The housing is sturdy and the filter wheel has a reassuring click and won't budge unless you put some effort in. There is a notch to line up the red beam, not the white one, to preserve your night vision if using in the dark. The clip is sturdy, but not built into the torch so it could slip off conceivably. The filters are recessed and seem hard enough; if you drop the torch you're not going to break them unless you drop it on a spike.

My one gripe is the on/off mechanism. To turn the torch on you have to screw in the end cap which is fine, but I think for security it should be the other way around. Off should be fully tightened, on slightly loosened. I want to unconsciously tighten the torch when it's in my pocket which turns it on. Similarly if you don't have it loose enough, pressing the end cap will momentarily cause the torch to light; probably useful for signalling, but not great for battery consumption. It's not a major concern, the O-ring prevents the end from unscrewing itself by mistake, but it could be more robust.

Recommended - I bought a second after I lost the first one.

TRIXES 150W WATT USB Car Power Inverter DC 12V to AC 220V
TRIXES 150W WATT USB Car Power Inverter DC 12V to AC 220V
Offered by Digiflex
Price: 13.99

4.0 out of 5 stars Does what it says on the tin, but forget the USB socket, 13 May 2014
Verified Purchase(What is this?)
Cheap, cheery and only a few caveats.

I used this on a week long camping/road trip so we could charge things as we went. It didn't have a problem charging a macbook air, 150W is plenty for laptops, phones, tablets, etc. Don't try a hairdryer though. A warning that you probably shouldn't run this without the engine on for very long, made that mistake and had to jump start the car the following morning.

Although it's comforting that it has a fan for cooling, it was by far the most annoying part of the device. The blades must have been fouling a component on the inside because it would make noises like an animal dying. A smart tap on the dashboard usually fixed it. I meant to take a screwdriver to it one of these days. It never got hot or overheated so thumbs up there.

The USB charger is mediocre and I'll dock a star for that. Although it will operate without the engine running, it's very low power and we found it easier to use a proper 2A phone charger plugged into the mains socket.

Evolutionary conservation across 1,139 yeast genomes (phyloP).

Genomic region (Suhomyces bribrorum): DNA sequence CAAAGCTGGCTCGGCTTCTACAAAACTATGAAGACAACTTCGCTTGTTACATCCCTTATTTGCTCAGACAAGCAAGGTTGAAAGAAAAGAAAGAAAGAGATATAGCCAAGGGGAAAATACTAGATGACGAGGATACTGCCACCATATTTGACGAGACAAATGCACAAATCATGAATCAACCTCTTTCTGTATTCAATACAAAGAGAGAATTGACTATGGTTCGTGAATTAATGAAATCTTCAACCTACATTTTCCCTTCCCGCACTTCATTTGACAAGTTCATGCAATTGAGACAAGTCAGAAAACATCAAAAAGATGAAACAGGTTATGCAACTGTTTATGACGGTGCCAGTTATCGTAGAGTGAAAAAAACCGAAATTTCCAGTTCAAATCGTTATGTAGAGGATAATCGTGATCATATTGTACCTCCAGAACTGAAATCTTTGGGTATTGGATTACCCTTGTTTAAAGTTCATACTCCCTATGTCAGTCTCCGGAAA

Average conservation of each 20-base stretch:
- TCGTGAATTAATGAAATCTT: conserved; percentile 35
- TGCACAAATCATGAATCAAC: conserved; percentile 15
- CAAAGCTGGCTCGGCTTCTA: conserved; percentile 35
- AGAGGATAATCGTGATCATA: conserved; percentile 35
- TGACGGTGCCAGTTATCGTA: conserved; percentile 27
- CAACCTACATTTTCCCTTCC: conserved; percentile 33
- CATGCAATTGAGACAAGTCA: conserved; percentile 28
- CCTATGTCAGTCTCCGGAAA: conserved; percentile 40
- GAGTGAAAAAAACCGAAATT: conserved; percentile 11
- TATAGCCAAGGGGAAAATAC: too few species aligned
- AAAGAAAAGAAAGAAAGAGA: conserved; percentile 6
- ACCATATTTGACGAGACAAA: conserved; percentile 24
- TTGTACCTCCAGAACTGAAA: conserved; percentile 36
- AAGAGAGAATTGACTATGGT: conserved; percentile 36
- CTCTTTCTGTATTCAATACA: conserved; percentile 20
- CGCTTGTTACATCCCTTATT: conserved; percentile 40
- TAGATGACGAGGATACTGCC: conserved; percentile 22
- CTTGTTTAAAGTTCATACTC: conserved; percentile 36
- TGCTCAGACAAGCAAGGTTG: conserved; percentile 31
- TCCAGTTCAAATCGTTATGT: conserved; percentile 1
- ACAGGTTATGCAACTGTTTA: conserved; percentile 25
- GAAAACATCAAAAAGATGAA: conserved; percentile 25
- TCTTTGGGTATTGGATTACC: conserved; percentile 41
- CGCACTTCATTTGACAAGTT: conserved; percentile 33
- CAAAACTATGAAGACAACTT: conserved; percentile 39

It seems to be well built, sturdy, but the cigarette plug is a bit flimsy and was prone to falling out. In general it's a good product, it does what it says it'll do. Recommended if you need a cheap source of AC when you're on the move.

Waterproof Fold-Drybag 4 Pack - Classic
Waterproof Fold-Drybag 4 Pack - Classic
Offered by Total Access (UK) Ltd
Price: 25.90

5.0 out of 5 stars 7 years without letting me down, 13 May 2014
I bought one of these for a song in the Lake district back in 2007. I have one of the smaller models, which I used to line a 20l trail running rucksack that was otherwise leaky. It did the job and I've continued using it since then. I found it serves best as a portable washing machine - fill it up with hot water in the shower at the camp site or hostel, throw in your clothes and some soap and slosh it around (I even stamp on mine - with the top open a little for pressure release) until clothes are clean. The outside gets a bit damp, but thats' more from the shower than any significant leaks in the bag. In a pinch you could use one as a water carrier, they really don't leak.

The sealing system is effective and should be familiar to anyone with a pannier or other waterproof bag. You flatten the opening and roll it down, forcing air out of the bag. Once you've gotten it as far as it'll go, you do up the buckle and presto - watertight. It's also pretty much airtight so you can use this to compress your clothes a lot much like those vacuum storage bags.

Highly recommended!

External Bluray BD rom drive dvdrw cdrw
External Bluray BD rom drive dvdrw cdrw
Price: 39.99

2 of 2 people found the following review helpful
5.0 out of 5 stars Works with OS X and does just what it says on the tin, 21 Jan 2014
Verified Purchase(What is this?)
I owned a Samsung blu ray drive before this (SE-506BB) - at around three times the price. I since lost it and thought to buy a new one. Admittedly it was also a BluRay writer, but I don't know anyone who actually uses BluRays for backup. Finally it supported 3D BluRay, but as I don't have a 120Hz monitor and we already have a standalone BluRay player hooked up to the telly (which also isn't 3D), why bother?